Researchers from Australia’s national science agency suggest SARS-Cov-2 can survive for on phones, stainless steel and banknotes for 28 days.
Transmission of the virus is mostly through people talking, coughing or sneezing, which emits particles in the air as wells as surfaces, particularly metal and plastic.
It was previously thought that coronavirus could survive for just six days on plastic and stainless steel and up to three days on banknotes.
The Australian science agency CSIRO, said the virus is “extremely robust” for surviving on smooth surfaces for 28 days when kept at 20C, or room temperature.
“Establishing how long the virus really remains viable on surfaces enables us to more accurately predict and mitigate its spread, and do a better job of protecting our people,” said CSIRO chief executive Dr Larry Marshall.
Dr Debbie Eagles, deputy director of the Australian Centre for Disease Preparedness said, “Our results show that SARS-CoV-2 can remain infectious on surfaces for long periods of time, reinforcing the need for good practices such as regular handwashing and cleaning surfaces.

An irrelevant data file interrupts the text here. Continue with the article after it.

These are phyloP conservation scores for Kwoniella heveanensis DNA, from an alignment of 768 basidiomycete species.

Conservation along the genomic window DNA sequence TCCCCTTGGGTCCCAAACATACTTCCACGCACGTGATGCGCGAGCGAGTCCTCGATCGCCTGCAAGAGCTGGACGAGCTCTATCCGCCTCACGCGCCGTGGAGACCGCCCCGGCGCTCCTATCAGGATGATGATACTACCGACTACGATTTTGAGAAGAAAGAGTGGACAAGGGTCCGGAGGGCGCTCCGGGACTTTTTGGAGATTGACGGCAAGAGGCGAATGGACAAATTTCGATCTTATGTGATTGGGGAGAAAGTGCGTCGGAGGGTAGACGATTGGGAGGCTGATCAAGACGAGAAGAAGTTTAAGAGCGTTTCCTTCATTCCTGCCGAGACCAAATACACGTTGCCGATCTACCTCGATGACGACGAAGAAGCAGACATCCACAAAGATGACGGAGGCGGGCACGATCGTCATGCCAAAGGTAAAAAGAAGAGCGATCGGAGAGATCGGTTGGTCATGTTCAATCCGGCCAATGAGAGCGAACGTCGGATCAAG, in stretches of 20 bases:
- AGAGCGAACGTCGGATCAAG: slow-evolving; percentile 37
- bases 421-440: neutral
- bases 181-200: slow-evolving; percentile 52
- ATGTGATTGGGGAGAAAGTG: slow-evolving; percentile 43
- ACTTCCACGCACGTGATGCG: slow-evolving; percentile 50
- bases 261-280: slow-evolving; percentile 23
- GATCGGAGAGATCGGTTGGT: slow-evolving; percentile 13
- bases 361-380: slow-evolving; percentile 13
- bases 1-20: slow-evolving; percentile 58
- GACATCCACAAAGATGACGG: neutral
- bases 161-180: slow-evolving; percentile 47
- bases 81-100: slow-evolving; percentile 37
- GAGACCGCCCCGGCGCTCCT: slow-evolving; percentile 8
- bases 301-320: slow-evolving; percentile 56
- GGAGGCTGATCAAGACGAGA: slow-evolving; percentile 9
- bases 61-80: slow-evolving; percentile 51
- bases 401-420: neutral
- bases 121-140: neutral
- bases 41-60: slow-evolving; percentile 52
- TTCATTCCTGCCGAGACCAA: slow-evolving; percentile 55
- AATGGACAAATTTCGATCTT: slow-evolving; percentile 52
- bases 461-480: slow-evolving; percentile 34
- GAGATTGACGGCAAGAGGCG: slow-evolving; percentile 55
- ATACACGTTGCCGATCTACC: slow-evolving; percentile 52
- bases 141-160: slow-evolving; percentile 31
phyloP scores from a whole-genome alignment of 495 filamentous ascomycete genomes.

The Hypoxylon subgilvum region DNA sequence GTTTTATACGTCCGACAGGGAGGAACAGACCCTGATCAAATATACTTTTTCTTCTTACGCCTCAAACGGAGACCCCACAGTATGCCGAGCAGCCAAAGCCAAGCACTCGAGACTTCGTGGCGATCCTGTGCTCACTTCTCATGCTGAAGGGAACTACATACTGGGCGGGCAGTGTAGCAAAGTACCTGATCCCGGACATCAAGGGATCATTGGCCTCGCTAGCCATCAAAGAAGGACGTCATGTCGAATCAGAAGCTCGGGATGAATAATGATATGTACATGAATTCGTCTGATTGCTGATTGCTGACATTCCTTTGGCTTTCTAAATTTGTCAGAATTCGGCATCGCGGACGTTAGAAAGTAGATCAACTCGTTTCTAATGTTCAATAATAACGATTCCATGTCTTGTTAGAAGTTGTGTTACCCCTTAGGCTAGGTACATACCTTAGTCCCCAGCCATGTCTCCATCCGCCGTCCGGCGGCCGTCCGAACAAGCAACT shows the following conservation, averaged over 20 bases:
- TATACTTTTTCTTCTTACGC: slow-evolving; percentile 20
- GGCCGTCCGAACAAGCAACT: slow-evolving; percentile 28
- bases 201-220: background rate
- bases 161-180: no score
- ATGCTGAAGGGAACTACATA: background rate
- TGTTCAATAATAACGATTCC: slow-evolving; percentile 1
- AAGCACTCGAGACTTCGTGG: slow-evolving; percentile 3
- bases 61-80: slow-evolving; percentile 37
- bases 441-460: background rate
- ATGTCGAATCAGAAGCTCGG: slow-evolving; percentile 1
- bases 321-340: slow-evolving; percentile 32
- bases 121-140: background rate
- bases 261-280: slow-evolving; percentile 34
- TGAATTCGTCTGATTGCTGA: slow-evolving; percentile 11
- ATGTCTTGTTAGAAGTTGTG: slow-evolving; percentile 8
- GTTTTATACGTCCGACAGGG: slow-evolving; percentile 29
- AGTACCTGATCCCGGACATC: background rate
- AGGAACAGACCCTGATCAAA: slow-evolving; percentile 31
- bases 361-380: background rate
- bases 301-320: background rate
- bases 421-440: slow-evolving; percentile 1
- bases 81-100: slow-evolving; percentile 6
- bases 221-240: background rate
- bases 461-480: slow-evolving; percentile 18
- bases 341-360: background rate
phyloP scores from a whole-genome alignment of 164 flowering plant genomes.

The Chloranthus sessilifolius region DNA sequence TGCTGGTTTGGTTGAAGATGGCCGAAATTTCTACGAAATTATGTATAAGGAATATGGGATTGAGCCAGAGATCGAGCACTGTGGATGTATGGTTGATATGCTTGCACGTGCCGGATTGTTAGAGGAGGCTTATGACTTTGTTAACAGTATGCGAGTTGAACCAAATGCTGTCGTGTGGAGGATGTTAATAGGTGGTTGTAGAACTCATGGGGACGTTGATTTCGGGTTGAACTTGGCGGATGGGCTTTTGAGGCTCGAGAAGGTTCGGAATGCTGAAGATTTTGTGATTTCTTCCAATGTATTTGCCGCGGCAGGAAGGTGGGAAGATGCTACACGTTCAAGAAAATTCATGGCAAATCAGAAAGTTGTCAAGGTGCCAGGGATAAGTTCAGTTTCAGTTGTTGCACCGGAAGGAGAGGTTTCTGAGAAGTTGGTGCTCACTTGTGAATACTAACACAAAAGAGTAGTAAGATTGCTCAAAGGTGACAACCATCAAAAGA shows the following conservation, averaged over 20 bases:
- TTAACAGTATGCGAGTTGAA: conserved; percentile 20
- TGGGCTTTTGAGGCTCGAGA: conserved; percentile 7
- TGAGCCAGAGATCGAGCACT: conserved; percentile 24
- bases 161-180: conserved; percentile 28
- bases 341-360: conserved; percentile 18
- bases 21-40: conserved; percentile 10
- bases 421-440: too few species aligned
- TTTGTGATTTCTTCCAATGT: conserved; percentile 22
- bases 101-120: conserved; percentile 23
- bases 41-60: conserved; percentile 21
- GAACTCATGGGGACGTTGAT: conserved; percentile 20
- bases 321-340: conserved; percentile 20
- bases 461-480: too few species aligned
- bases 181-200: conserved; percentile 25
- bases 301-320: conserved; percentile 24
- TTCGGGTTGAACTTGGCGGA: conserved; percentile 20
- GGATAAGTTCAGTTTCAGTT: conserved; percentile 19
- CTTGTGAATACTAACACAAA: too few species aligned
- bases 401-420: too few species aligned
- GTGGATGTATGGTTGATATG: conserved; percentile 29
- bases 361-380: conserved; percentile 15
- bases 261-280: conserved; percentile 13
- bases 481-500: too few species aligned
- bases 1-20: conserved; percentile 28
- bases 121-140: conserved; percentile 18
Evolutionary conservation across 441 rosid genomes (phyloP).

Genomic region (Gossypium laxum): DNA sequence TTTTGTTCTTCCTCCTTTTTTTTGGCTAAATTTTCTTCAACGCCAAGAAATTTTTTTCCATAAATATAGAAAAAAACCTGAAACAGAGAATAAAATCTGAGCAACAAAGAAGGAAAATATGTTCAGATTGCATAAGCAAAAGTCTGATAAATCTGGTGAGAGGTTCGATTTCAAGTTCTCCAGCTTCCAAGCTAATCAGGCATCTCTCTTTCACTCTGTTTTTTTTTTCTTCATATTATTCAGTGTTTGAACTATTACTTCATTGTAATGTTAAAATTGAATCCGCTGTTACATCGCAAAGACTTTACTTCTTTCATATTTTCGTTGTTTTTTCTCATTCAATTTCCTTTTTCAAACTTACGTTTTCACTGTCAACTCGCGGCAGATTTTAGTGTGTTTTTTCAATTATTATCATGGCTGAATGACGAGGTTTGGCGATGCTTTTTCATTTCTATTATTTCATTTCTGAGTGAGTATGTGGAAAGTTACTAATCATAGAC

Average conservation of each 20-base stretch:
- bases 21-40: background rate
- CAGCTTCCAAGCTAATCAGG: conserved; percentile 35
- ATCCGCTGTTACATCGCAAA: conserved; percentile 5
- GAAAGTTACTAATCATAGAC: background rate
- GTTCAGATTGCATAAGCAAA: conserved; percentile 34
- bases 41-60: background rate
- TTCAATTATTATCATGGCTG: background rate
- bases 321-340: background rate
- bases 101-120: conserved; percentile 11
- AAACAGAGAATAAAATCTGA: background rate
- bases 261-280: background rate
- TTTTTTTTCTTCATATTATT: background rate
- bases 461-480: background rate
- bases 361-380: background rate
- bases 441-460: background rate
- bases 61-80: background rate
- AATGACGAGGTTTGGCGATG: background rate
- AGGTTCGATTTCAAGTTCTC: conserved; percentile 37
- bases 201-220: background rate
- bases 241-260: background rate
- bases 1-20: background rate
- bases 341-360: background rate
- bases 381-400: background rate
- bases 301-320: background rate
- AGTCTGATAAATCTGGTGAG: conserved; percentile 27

“At 20 degrees Celsius, which is about room temperature, we found that the virus was extremely robust, surviving for 28 days on smooth surfaces such as glass found on mobile phone screens and plastic banknotes.
“For context, similar experiments for Influenza A have found that it survived on surfaces for 17 days, which highlights just how resilient SARS-CoV-2 is.”
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